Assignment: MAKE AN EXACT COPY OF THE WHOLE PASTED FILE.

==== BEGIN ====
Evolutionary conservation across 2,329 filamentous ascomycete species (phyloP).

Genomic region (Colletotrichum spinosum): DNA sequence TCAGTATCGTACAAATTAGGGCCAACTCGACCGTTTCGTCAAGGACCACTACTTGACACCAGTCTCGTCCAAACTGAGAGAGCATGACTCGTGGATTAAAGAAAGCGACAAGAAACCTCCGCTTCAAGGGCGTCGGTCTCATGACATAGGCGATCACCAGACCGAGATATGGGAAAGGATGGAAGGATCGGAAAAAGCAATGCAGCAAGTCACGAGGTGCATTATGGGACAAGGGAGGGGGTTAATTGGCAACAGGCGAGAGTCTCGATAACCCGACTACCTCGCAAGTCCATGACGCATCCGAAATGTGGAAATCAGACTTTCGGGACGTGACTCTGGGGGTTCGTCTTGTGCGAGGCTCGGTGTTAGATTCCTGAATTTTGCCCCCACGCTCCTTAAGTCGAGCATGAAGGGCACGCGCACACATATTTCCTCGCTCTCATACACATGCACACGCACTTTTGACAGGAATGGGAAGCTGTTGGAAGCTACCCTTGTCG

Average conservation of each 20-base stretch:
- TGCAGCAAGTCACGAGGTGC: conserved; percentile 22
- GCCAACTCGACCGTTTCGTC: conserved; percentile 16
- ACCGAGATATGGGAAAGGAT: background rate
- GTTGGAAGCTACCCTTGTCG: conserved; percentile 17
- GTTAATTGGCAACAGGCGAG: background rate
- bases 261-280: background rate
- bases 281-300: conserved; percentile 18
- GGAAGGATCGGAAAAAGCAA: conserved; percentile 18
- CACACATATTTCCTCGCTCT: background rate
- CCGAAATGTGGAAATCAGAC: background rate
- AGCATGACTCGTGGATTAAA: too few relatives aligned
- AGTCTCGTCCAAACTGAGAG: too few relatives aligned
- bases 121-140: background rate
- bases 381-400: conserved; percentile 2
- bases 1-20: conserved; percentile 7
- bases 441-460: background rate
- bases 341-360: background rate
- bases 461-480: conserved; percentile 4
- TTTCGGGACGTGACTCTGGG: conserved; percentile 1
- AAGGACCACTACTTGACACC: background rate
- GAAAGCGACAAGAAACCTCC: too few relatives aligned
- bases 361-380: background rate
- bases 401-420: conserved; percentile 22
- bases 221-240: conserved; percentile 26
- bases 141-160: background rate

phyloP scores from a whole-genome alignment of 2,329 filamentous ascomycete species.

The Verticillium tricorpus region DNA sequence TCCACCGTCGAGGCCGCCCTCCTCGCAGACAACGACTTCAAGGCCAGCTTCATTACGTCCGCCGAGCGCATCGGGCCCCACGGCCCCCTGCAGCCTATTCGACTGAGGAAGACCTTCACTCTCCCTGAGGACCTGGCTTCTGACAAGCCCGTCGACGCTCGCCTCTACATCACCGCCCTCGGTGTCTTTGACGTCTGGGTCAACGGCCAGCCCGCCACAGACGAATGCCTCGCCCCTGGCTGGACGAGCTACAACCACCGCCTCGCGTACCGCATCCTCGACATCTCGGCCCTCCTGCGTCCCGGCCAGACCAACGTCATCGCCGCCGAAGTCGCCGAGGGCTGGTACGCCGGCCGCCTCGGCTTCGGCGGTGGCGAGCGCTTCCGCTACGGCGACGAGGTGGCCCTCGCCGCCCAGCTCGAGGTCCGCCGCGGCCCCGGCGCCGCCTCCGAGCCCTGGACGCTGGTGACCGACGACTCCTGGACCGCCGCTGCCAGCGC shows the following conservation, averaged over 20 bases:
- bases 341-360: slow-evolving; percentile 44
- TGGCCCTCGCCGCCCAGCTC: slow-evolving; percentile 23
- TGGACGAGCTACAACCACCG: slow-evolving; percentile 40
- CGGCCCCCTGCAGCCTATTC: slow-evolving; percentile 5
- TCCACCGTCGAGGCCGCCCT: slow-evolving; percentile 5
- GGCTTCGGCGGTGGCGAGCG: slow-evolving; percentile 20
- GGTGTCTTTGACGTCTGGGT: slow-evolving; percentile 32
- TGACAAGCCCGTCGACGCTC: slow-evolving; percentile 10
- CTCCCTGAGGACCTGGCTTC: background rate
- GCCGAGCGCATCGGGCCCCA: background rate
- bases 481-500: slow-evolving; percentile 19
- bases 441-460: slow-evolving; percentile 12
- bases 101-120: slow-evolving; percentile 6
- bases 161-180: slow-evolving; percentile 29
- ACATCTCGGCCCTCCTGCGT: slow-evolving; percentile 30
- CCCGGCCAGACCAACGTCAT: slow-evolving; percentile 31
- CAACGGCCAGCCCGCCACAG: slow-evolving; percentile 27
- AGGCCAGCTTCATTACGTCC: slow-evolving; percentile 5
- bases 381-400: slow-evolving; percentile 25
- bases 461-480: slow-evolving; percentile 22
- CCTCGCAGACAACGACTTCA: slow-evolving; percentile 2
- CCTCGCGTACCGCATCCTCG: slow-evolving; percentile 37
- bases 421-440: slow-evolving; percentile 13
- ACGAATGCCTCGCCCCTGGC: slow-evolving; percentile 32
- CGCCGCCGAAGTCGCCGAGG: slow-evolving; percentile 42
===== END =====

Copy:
Evolutionary conservation across 2,329 filamentous ascomycete species (phyloP).

Genomic region (Colletotrichum spinosum): DNA sequence TCAGTATCGTACAAATTAGGGCCAACTCGACCGTTTCGTCAAGGACCACTACTTGACACCAGTCTCGTCCAAACTGAGAGAGCATGACTCGTGGATTAAAGAAAGCGACAAGAAACCTCCGCTTCAAGGGCGTCGGTCTCATGACATAGGCGATCACCAGACCGAGATATGGGAAAGGATGGAAGGATCGGAAAAAGCAATGCAGCAAGTCACGAGGTGCATTATGGGACAAGGGAGGGGGTTAATTGGCAACAGGCGAGAGTCTCGATAACCCGACTACCTCGCAAGTCCATGACGCATCCGAAATGTGGAAATCAGACTTTCGGGACGTGACTCTGGGGGTTCGTCTTGTGCGAGGCTCGGTGTTAGATTCCTGAATTTTGCCCCCACGCTCCTTAAGTCGAGCATGAAGGGCACGCGCACACATATTTCCTCGCTCTCATACACATGCACACGCACTTTTGACAGGAATGGGAAGCTGTTGGAAGCTACCCTTGTCG

Average conservation of each 20-base stretch:
- TGCAGCAAGTCACGAGGTGC: conserved; percentile 22
- GCCAACTCGACCGTTTCGTC: conserved; percentile 16
- ACCGAGATATGGGAAAGGAT: background rate
- GTTGGAAGCTACCCTTGTCG: conserved; percentile 17
- GTTAATTGGCAACAGGCGAG: background rate
- bases 261-280: background rate
- bases 281-300: conserved; percentile 18
- GGAAGGATCGGAAAAAGCAA: conserved; percentile 18
- CACACATATTTCCTCGCTCT: background rate
- CCGAAATGTGGAAATCAGAC: background rate
- AGCATGACTCGTGGATTAAA: too few relatives aligned
- AGTCTCGTCCAAACTGAGAG: too few relatives aligned
- bases 121-140: background rate
- bases 381-400: conserved; percentile 2
- bases 1-20: conserved; percentile 7
- bases 441-460: background rate
- bases 341-360: background rate
- bases 461-480: conserved; percentile 4
- TTTCGGGACGTGACTCTGGG: conserved; percentile 1
- AAGGACCACTACTTGACACC: background rate
- GAAAGCGACAAGAAACCTCC: too few relatives aligned
- bases 361-380: background rate
- bases 401-420: conserved; percentile 22
- bases 221-240: conserved; percentile 26
- bases 141-160: background rate

phyloP scores from a whole-genome alignment of 2,329 filamentous ascomycete species.

The Verticillium tricorpus region DNA sequence TCCACCGTCGAGGCCGCCCTCCTCGCAGACAACGACTTCAAGGCCAGCTTCATTACGTCCGCCGAGCGCATCGGGCCCCACGGCCCCCTGCAGCCTATTCGACTGAGGAAGACCTTCACTCTCCCTGAGGACCTGGCTTCTGACAAGCCCGTCGACGCTCGCCTCTACATCACCGCCCTCGGTGTCTTTGACGTCTGGGTCAACGGCCAGCCCGCCACAGACGAATGCCTCGCCCCTGGCTGGACGAGCTACAACCACCGCCTCGCGTACCGCATCCTCGACATCTCGGCCCTCCTGCGTCCCGGCCAGACCAACGTCATCGCCGCCGAAGTCGCCGAGGGCTGGTACGCCGGCCGCCTCGGCTTCGGCGGTGGCGAGCGCTTCCGCTACGGCGACGAGGTGGCCCTCGCCGCCCAGCTCGAGGTCCGCCGCGGCCCCGGCGCCGCCTCCGAGCCCTGGACGCTGGTGACCGACGACTCCTGGACCGCCGCTGCCAGCGC shows the following conservation, averaged over 20 bases:
- bases 341-360: slow-evolving; percentile 44
- TGGCCCTCGCCGCCCAGCTC: slow-evolving; percentile 23
- TGGACGAGCTACAACCACCG: slow-evolving; percentile 40
- CGGCCCCCTGCAGCCTATTC: slow-evolving; percentile 5
- TCCACCGTCGAGGCCGCCCT: slow-evolving; percentile 5
- GGCTTCGGCGGTGGCGAGCG: slow-evolving; percentile 20
- GGTGTCTTTGACGTCTGGGT: slow-evolving; percentile 32
- TGACAAGCCCGTCGACGCTC: slow-evolving; percentile 10
- CTCCCTGAGGACCTGGCTTC: background rate
- GCCGAGCGCATCGGGCCCCA: background rate
- bases 481-500: slow-evolving; percentile 19
- bases 441-460: slow-evolving; percentile 12
- bases 101-120: slow-evolving; percentile 6
- bases 161-180: slow-evolving; percentile 29
- ACATCTCGGCCCTCCTGCGT: slow-evolving; percentile 30
- CCCGGCCAGACCAACGTCAT: slow-evolving; percentile 31
- CAACGGCCAGCCCGCCACAG: slow-evolving; percentile 27
- AGGCCAGCTTCATTACGTCC: slow-evolving; percentile 5
- bases 381-400: slow-evolving; percentile 25
- bases 461-480: slow-evolving; percentile 22
- CCTCGCAGACAACGACTTCA: slow-evolving; percentile 2
- CCTCGCGTACCGCATCCTCG: slow-evolving; percentile 37
- bases 421-440: slow-evolving; percentile 13
- ACGAATGCCTCGCCCCTGGC: slow-evolving; percentile 32
- CGCCGCCGAAGTCGCCGAGG: slow-evolving; percentile 42